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AIC Heat Exchangers

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Below is a compilation of some of the more popular questions that have bombarded our office over the past ten years.

1. What does ASME stand for, and do I need it for my installation? How does it differ from UL?
2. What information do I need to size a heat exchanger?
3. Why can’t I use stainless steel for salt water pool applications?
4. Do I need to clean my heat exchanger?
5. How do I know if I need a plate or tubular heat exchanger?

1. What does ASME stand for, and do I need it for my installation? How does it differ from UL?

J: American Society of Mechanical Engineers (www.asme.org). ASME is a global design standard. In order for a product to be ASME certified, it must be designed and fabricated in accordance with the universally accepted ASME guidelines. UL, on the other hand, is an independent third party testing and certifying body (www.ul.com) . Now, whether or not your installation requires ASME is a question that you have to answer. Sorry buddy, we can’t help you here. You should verify with your local plumbing codes and legislations in regards to what certification is required. Rule of thumb is that majority of the institutional, commercial, and industrial installations require it, but it would also depend on the size of the unit, what the heat exchanger is suppose to do, the market you’re in, etc. At times it’s not required, but someone just wants to make your life difficult and put it in the specs anyways!

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2. What information do I need to size a heat exchanger?

J: Look at your hand. Five fingers, five parameters. A heat exchanger…exchanges heat. Didn’t see that one coming, huh? This means that whatever you want to get out of the exchanger depends on what you put into it. There are two sides to the equation, the HOT side, and the COLD side. So, for each side, what are your fluids, what are your inlet and outlet temperatures, what are your flowrates, what BTU do you need? Give us five numbers, and we’ll give you a heat exchanger. Now, if five is too much to handle, give us what you have, and we’ll work with you to determine the rest.

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3. Why can’t I use stainless steel for salt water pool applications?

J: Answer is simple. The salt in your pool will corrode the stainless steel. Don’t take our word for it, just google the question and see. It doesn’t matter who the manufacturer is, we’re talking about basic metallurgical properties. We didn’t make it up, trust me. If you want something to last in your salt pool and not look like old swiss cheese after a few seasons, try one of our products that are designed specifically for this purpose. Materials available are titanium and marine grade (Nicrom 24).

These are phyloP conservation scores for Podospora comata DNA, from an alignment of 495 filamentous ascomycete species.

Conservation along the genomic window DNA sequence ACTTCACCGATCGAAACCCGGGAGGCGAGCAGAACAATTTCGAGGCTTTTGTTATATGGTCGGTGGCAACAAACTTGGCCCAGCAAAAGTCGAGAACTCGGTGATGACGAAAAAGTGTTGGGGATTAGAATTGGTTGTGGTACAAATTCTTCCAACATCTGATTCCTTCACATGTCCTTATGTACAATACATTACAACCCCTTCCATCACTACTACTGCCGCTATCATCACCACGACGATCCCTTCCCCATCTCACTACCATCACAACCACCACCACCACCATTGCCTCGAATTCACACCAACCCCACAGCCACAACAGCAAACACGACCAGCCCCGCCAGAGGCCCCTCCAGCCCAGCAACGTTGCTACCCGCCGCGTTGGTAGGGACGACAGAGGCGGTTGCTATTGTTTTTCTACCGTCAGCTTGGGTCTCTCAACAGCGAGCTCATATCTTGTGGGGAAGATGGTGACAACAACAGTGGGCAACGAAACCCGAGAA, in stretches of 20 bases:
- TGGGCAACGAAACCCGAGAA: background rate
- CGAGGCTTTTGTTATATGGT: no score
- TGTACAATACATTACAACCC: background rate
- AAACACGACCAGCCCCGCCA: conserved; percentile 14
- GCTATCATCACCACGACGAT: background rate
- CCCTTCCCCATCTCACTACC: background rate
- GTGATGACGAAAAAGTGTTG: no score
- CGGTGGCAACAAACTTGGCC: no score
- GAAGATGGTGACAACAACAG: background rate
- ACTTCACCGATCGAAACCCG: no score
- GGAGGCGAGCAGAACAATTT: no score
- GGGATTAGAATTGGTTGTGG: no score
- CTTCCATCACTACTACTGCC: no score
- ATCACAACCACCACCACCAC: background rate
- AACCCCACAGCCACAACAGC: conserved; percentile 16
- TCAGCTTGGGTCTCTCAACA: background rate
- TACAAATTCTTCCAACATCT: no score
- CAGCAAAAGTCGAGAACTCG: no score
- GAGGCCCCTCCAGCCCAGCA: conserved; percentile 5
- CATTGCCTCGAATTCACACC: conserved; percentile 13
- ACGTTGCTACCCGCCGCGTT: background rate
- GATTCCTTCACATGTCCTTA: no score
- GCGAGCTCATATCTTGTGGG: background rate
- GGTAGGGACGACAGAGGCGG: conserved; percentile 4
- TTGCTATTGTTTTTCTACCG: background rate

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4. Do I need to clean my heat exchanger?

J: Do you need to clean your heat exchanger??? How much did you spend on the thing? Don’t you want to prolong its life, make sure it’s unclogged and free of buildup, get rid of any nasty residue in the cracks? You clean your car, you clean your shoes, so yeah, clean your heat exchanger. And if you tell me that the unit has water in it all the time anyways, so why bother cleaning, I’m going to throw a shoe at you. On to the next question…

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5. How do I know if I need a plate or tubular heat exchanger?

J: Good question, mate. Sometimes if you go to a manufacturer that only makes one type or the other, they’re going to push their product on you, regardless. So let me give you a straight answer. Your application parameters will typically dictate which design is more effective for the job. Not to say that the other one won’t work, it just won’t work as well. You might end up with something double the size, and price. Now, if you’re the type that thinks everything in life is fair and equal, and for some applications it is, then it simply comes down to a matter of taste (like, Molson or Labatt). Remember to take into consideration some of your other requirements too (space constraints, budget, availability, materials of construction, etc.).

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Hope I answered your questions. What? Still confused...at a loss? No problem. Send me a quick e-mail, and I’ll try to get
back to you on it. Remember to include your name and a contact number where you can be reached.

Ask Jack

 

 


For Customer Service Call: 905-829-4666; Toll Free: 1-888-738-1350; Fax: 905-829-4646; email: ask@aicheatexchangers.com



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